The third theme, the “need to be perceived as a valued human being, to be recognized as having strengths and short-comings and to be considered worthwhile,” is a principle embraced in nearly every definition of CCP. Cooring (1999) found, however, that “the participants clearly reported on experiences which were not very client-centred.”
A paper by Gerteis, Edgman-Levitan, Daley, & Delbanco (1993) reported that, “health care routines and technologies often require patients to be passive and submissive and that any attempts at assertiveness or control are considered to be disruptive by health care providers.” They argued that often behavior that was not seen as ‘towing the line’ would land the client with a label such as “non-compliant”.
So a lot of the evidence out there is pointing to the fact that:
YES, Client-centred practice is very important and has been included as a staple in most models of practice and codes of conduct etc.YES, It is important that we have a definition of what CCP actually is before we can do it
and… (i believe) YES CCP is the future of MH care.
BUT (there’s always a “but”)
Every paper I have read, that was about research aimed at creating a definition of CCP, used therapists as the subjects….not clients. Every paper that did ask clients what their expectation was of CCP was for the purpose of comparing it to the individuals’ experience of services received….and there was ALWAYS a massive difference between the two.
Every OT I’ve talked to feels they are already using CCP because they “asked the clients what their goals are” or “let them choose” between two treatments.
So if the evidence clearly points to the fact that what a client expects from CCP and what they are actually getting from therapists is VASTLY different then would it not stand to reason that possibly how “over 130 therapists” define CCP and how a client might define it would also be quite different? (Sumsion, 2000)
Then I was struck by a thought. It is possible that there are other terms that we are perhaps misguidedly grouping under the guise of ‘Client-Centred Practice’?
Professor Anne Fisher published an article in the 2013 Scandinavian Journal of Occupational Therapy that talks about the difference between “occupation-centered, occupation-based and occupation-focused” practice. It raised some very valid points, one being that often people use these terms interchangeably when they may well be vastly different. So what if we sub out “occupation” and sub in “client”? Client-centred, client-based, client-focused interventions? Are they interchangeable? or are they all different things? What about”client driven?” would that fit under one of the previous three or is it something different again. Food for thought?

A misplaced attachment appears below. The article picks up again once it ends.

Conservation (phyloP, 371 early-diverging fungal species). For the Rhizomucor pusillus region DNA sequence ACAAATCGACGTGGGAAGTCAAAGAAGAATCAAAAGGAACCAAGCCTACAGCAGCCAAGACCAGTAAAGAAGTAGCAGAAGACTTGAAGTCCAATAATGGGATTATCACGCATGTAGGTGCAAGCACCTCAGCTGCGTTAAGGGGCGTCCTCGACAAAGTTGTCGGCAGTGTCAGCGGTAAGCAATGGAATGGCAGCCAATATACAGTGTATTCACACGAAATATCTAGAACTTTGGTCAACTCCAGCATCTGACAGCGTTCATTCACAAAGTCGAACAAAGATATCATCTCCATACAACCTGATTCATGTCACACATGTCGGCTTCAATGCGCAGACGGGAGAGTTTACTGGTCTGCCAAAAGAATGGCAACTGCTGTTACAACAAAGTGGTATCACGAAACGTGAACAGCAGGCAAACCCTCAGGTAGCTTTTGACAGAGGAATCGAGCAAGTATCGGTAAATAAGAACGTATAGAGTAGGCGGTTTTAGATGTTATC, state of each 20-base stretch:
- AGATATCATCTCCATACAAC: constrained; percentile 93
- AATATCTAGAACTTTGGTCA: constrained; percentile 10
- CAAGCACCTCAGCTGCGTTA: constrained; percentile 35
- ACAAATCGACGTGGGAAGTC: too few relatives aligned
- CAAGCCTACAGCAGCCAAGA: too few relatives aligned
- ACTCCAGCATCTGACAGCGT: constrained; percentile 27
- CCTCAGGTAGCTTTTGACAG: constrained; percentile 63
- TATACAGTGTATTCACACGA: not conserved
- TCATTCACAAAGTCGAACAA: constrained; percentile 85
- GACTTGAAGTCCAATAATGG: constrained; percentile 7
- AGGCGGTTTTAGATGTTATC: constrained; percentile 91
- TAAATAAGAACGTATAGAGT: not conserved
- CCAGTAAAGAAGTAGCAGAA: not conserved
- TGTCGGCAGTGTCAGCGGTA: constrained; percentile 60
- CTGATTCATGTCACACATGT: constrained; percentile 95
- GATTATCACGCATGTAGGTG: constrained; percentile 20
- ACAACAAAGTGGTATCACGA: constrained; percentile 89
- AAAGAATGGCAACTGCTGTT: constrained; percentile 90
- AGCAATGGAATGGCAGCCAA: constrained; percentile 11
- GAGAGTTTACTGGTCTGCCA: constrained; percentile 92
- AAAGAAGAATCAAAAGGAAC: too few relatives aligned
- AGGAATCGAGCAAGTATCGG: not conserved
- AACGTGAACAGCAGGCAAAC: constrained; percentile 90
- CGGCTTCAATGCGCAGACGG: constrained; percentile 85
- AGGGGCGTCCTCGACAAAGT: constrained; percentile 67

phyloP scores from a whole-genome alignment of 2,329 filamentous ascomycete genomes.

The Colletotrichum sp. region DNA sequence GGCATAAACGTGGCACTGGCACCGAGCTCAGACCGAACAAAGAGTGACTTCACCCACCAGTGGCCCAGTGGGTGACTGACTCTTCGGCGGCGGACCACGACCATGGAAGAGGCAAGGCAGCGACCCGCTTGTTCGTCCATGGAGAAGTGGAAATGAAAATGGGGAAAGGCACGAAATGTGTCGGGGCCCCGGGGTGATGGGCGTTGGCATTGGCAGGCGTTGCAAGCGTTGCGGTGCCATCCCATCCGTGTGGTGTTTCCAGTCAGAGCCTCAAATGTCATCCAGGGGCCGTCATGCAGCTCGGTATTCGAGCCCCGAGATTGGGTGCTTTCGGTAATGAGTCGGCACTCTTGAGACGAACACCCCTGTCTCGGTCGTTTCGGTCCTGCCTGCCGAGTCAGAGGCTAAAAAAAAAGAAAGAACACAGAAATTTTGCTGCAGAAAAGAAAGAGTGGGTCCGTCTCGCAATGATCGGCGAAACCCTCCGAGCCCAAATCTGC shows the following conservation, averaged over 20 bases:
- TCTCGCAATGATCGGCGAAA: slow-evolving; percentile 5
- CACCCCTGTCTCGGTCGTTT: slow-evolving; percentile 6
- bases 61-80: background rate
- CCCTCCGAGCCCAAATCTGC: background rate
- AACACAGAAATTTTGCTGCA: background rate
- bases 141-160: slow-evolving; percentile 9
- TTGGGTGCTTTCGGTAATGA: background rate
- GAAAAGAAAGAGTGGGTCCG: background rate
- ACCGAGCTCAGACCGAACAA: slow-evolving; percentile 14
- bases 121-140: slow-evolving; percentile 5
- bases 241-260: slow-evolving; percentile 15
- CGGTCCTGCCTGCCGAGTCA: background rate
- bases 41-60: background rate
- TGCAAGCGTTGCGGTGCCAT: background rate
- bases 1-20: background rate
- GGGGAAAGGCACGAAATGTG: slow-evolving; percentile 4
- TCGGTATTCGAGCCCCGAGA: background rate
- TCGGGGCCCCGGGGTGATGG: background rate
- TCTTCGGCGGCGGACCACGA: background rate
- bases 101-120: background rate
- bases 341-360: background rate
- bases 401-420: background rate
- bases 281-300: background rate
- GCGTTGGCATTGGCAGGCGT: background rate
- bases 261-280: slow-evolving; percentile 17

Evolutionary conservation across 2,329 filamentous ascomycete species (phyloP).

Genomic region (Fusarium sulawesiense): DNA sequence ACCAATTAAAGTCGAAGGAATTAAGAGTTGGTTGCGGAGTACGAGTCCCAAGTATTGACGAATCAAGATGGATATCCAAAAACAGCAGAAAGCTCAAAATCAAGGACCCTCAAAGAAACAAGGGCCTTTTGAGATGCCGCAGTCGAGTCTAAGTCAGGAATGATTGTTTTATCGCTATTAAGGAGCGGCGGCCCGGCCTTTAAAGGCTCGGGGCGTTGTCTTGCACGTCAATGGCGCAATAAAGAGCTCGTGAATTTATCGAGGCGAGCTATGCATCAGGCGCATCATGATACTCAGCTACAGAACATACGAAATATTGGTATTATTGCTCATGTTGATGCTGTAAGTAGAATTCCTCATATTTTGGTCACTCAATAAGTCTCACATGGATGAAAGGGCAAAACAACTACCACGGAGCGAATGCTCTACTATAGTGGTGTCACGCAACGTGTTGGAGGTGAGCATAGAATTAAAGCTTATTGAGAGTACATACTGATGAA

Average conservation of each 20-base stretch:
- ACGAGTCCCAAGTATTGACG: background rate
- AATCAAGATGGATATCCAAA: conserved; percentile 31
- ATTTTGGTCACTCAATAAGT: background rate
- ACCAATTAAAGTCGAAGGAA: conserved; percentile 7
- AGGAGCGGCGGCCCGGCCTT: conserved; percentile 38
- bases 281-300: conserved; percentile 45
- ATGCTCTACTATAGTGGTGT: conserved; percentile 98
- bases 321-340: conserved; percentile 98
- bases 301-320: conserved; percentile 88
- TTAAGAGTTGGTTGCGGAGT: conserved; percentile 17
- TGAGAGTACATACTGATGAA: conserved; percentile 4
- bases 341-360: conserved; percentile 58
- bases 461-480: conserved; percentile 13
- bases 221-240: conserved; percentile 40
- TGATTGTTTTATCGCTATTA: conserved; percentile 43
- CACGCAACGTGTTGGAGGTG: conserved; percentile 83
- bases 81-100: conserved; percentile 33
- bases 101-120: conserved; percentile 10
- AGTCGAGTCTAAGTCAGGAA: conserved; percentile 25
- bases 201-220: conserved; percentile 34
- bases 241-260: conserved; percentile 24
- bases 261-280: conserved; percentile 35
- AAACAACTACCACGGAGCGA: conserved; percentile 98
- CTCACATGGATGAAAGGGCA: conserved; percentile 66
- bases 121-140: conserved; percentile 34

I feel that Occupational Therapists all too often bandy about terms without actually having a good understanding of what they are or how they affect clinical practice. e.g. “Occupation”.
I will admit that I don’t think this is a trend exclusive to OT as can be evidenced when looking at the use and understanding of “Recovery.”
Mental Health care has come a very long way in a very short period of time and has the hints of the early stages of another paradigm shift, but it will take time. Much more research needs to go into what actually is CCP and how it can be implemented, but I believe that this needs to be from the clients perspective.
Corring, D. (1999). The missing perspective on client-centred care. Occupational Therapy Now, 1(1), 8-10.
Fisher, AG. (2013) Occupation-centred, occupation-based, occupation-focused: same, same or different? Scandinavian Journal of Occupational Therapy. 20(3):162-73
Gerteis, M., Edgman-Levitan, S., Daley, J., & Delbanco, T. (Eds.). (1993). Through the patient’s eyes: Understanding and promoting patient-centered care. San Francisco: Jossey-Bass.
Rebeiro, K. (2000). Client perspectives on occupational therapy practice: Are we truly client-centred? Canadian Journal of Occupational Therapy, 67(1):7-14
Sumsion, T. (2000) A Revised Occupational Therapy Definition of Client-Centred Practice. British Journal of Occupational Therapy, 63(7):304-309
Wilkins, S. Pollock, N. Rochon, S and Law, M. (2001) Implementing Client-Centred Practice: Why is it so Difficult to Do? Canadian Journal of Occupational Therapy, 68(2):70-79